Father – The Lord bless you and keep you; the Lord make his face shine upon you and be gracious to you; the Lord lift up his countenance upon you and give you peace.

The First Cup – of sanctification and blessing

Father – Blessed art Thou, O Lord our God, King of the universe, who creates the fruit of the vine. Blessed art Thou, O Lord our God, King of the universe, who chose us from the peoples of the earth and sanctified us by Thy commandments. Blessed art Thou, O Lord our God, King of the universe, who has given us life and brought us to this happy season.

Everyone drinks.

The Washing of Hands – picture of confession and forgiveness, as demonstrated when Jesus washed the disciples’ feet.

Parsley dipped in salt water– the green vegetable is symbolic of the new life God brought his people to, the salt water a reminder of the tears of slavery.

Father – Blessed art Thou, O Lord our God, King of the universe, who creates the fruit of the earth.

Everyone dips parsley in salt water and takes a bite.

The Symbols of the Seder Plate
• Matzah, The unleavened bread, the bread of affliction. The Israelites fleeing Egypt had no time for it to rise.
• The Roasted Lamb Bone is a reminder of the first Passover Lamb.
• Bitter Herbs (horseradish) recall the bitterness of slavery, the suffering of Christ.
• Parsley represents the hyssop branches used to apply the blood to the doorpost.
• The Charoset of apples, nuts, cinnamon, and wine, represents the bricks and mortar the Israelites were forced to make under Pharaoh’s taskmasters.
• A Roasted Egg is a reminder of the holiday sacrifices offered at the temple during the feasts of Passover, Pentecost and Tabernacles.
• Salt Water symbolizes the blood of the first Passover lamb, also the tears shed by the Israelites slaves, and the parted waters of the Red Sea.

(Only the Lamb, Matzah, and Bitter Herbs are commanded by the Torah for Passover, but the other foods have been part of the Passover tradition for centuries. Since the temple was destroyed, Jews no longer sacrifice lambs or require one at the meal.)


Three Matzahs are placed in a special white linen. The middle one is removed, broken, wrapped in white cloth and hidden. It will later be retrieved for a reward. Everyone takes a piece of Matzah.

Father – This is the bread of affliction which our forefathers ate in the land of Egypt. Though Jews believe it represents unity, believers understand it is a picture of God revealed in three persons: the Father, Son and Holy Spirit. The Son left heaven, was broken, buried, and brought back. He who finds Him receives a great reward, Eternal Life.

Everyone eats matzah.

The Four Questions

Child – Why is this night different from all other nights? On all other nights we may eat either leavened or unleavened bread; but on this night why only unleavened bread?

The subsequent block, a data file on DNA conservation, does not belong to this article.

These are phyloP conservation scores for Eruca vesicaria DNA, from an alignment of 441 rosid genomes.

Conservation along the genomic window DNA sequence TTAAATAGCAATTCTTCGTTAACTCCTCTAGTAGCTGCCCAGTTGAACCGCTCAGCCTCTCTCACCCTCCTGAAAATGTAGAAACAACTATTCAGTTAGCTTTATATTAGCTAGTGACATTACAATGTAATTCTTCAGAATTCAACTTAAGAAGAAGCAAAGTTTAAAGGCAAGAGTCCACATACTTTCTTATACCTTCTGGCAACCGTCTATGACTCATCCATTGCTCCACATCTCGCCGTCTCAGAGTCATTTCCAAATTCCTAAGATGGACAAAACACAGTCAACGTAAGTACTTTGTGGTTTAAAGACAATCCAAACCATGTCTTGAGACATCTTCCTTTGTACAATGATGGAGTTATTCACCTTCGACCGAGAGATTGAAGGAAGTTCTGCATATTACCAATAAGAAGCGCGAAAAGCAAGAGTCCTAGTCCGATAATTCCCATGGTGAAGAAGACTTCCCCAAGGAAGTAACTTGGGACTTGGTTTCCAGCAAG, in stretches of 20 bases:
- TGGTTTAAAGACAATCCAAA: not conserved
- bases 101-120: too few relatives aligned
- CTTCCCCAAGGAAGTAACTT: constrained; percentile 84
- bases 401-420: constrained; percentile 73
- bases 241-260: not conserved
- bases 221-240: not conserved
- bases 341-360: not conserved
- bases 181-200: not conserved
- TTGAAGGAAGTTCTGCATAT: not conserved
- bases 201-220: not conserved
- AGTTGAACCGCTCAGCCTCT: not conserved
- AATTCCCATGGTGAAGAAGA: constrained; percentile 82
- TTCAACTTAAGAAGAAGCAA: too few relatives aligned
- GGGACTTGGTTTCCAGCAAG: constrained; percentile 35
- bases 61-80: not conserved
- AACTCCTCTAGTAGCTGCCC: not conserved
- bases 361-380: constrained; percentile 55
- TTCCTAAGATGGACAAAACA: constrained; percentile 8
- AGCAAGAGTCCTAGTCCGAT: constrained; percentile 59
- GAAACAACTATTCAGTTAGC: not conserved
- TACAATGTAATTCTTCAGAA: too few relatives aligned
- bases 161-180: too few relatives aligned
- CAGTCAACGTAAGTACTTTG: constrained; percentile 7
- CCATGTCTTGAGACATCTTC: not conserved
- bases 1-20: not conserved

Father – We eat matzah because when our ancestors were told by Pharaoh that they could leave Egypt, they had no time to bake bread with leaven, so they baked it without.

Child – On all other nights we eat herbs of any kind; but on this night why only bitter herbs?

Father – We eat bitter herbs to remind us of the bitterness our ancestors experienced when they were oppressed by the Egyptian slave drivers.

Child – On all other nights we do not dip our herbs even once; but on this night why do we dip them twice?

Father – We dip the parsley in salt water, as we have already explained, and the matzah into bitter herbs, as we shall soon explain.

Child – On all other nights we eat our meals sitting or reclining; but on this night why do we eat reclining?

Father – Only slaves eat standing, while free people recline. To show that Israel is now free, we recline while eating. Since we do not have couches for each person, the leader has a pillow to represent this.

Telling the Passover Story – Responsive Reading

Leader: The Bible teaches that during a great famine in the land of Canaan, the sons of Israel journeyed to Egypt to purchase food. There they were reunited with their brother Joseph and permitted to remain. At first, they numbered less than 80 souls. But in time, they became a mighty people.

All: And then there arose a new Pharaoh, one who did not know Joseph. He saw the might of Israel, and he feared that in time of war, the sons of Jacob might join themselves with Egypt’s enemies.

Leader: So he subdued the Israelites, and made them slaves. Task masters were placed over the Israelites, to compel them to make bricks and to build Pharaoh’s great storage cities of Ramses and Pithom.

All: But despite their hardship, they continued to thrive, just as God had promised. This caused Pharaoh even greater alarm, and he ordered every male child born to the Hebrews was to be cast into the Nile and drowned.

Leader: In anguish, we cried to the God of our Fathers. And God heard our cry. God remembered His covenant. And God raised up a deliverer, a redeemer, the man Moses. And He sent Moses to Pharaoh’s court to declare the commandment of the Lord…

All: Let my people go.

Leader: But Pharaoh would not listen. And so plagues were poured out on the Egyptians, upon their crops, and upon their flocks.

All: But Pharaoh’s heart was hardened. He would not yield to the will of God.